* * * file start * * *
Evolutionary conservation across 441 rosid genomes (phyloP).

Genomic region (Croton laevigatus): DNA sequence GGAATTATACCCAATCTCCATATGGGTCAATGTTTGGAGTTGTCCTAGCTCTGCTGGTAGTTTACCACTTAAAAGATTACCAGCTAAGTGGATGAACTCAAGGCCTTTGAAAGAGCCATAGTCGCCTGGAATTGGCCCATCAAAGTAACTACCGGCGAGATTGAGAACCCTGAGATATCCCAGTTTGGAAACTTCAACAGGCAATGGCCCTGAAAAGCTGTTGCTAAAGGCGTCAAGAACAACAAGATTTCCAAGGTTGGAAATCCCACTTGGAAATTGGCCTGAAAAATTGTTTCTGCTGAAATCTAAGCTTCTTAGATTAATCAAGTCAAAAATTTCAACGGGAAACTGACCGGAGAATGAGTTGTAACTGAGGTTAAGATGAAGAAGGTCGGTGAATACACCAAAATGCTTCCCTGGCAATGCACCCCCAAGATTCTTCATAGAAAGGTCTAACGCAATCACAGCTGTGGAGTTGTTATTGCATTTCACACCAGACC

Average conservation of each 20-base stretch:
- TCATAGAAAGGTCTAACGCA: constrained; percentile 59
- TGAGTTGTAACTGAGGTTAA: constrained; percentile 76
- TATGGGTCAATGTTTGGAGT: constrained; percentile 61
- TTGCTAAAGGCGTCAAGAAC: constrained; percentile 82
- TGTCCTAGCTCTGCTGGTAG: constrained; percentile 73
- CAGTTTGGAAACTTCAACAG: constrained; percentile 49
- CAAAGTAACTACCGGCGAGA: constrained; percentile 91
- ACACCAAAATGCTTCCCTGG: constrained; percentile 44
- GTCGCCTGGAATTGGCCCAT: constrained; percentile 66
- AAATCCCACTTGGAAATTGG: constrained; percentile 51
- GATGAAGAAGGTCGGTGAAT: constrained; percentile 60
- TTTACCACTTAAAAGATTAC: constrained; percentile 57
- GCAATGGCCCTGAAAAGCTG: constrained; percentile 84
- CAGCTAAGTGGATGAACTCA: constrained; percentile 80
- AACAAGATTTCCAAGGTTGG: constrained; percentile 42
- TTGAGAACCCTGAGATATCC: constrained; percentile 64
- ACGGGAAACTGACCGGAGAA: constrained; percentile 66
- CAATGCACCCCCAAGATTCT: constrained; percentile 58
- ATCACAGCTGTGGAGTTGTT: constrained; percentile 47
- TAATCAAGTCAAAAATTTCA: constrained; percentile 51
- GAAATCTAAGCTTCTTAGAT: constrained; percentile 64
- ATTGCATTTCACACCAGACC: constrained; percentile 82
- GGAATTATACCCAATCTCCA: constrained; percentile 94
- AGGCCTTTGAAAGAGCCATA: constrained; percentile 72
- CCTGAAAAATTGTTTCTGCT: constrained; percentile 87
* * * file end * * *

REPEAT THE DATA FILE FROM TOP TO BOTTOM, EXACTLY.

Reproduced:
Evolutionary conservation across 441 rosid genomes (phyloP).

Genomic region (Croton laevigatus): DNA sequence GGAATTATACCCAATCTCCATATGGGTCAATGTTTGGAGTTGTCCTAGCTCTGCTGGTAGTTTACCACTTAAAAGATTACCAGCTAAGTGGATGAACTCAAGGCCTTTGAAAGAGCCATAGTCGCCTGGAATTGGCCCATCAAAGTAACTACCGGCGAGATTGAGAACCCTGAGATATCCCAGTTTGGAAACTTCAACAGGCAATGGCCCTGAAAAGCTGTTGCTAAAGGCGTCAAGAACAACAAGATTTCCAAGGTTGGAAATCCCACTTGGAAATTGGCCTGAAAAATTGTTTCTGCTGAAATCTAAGCTTCTTAGATTAATCAAGTCAAAAATTTCAACGGGAAACTGACCGGAGAATGAGTTGTAACTGAGGTTAAGATGAAGAAGGTCGGTGAATACACCAAAATGCTTCCCTGGCAATGCACCCCCAAGATTCTTCATAGAAAGGTCTAACGCAATCACAGCTGTGGAGTTGTTATTGCATTTCACACCAGACC

Average conservation of each 20-base stretch:
- TCATAGAAAGGTCTAACGCA: constrained; percentile 59
- TGAGTTGTAACTGAGGTTAA: constrained; percentile 76
- TATGGGTCAATGTTTGGAGT: constrained; percentile 61
- TTGCTAAAGGCGTCAAGAAC: constrained; percentile 82
- TGTCCTAGCTCTGCTGGTAG: constrained; percentile 73
- CAGTTTGGAAACTTCAACAG: constrained; percentile 49
- CAAAGTAACTACCGGCGAGA: constrained; percentile 91
- ACACCAAAATGCTTCCCTGG: constrained; percentile 44
- GTCGCCTGGAATTGGCCCAT: constrained; percentile 66
- AAATCCCACTTGGAAATTGG: constrained; percentile 51
- GATGAAGAAGGTCGGTGAAT: constrained; percentile 60
- TTTACCACTTAAAAGATTAC: constrained; percentile 57
- GCAATGGCCCTGAAAAGCTG: constrained; percentile 84
- CAGCTAAGTGGATGAACTCA: constrained; percentile 80
- AACAAGATTTCCAAGGTTGG: constrained; percentile 42
- TTGAGAACCCTGAGATATCC: constrained; percentile 64
- ACGGGAAACTGACCGGAGAA: constrained; percentile 66
- CAATGCACCCCCAAGATTCT: constrained; percentile 58
- ATCACAGCTGTGGAGTTGTT: constrained; percentile 47
- TAATCAAGTCAAAAATTTCA: constrained; percentile 51
- GAAATCTAAGCTTCTTAGAT: constrained; percentile 64
- ATTGCATTTCACACCAGACC: constrained; percentile 82
- GGAATTATACCCAATCTCCA: constrained; percentile 94
- AGGCCTTTGAAAGAGCCATA: constrained; percentile 72
- CCTGAAAAATTGTTTCTGCT: constrained; percentile 87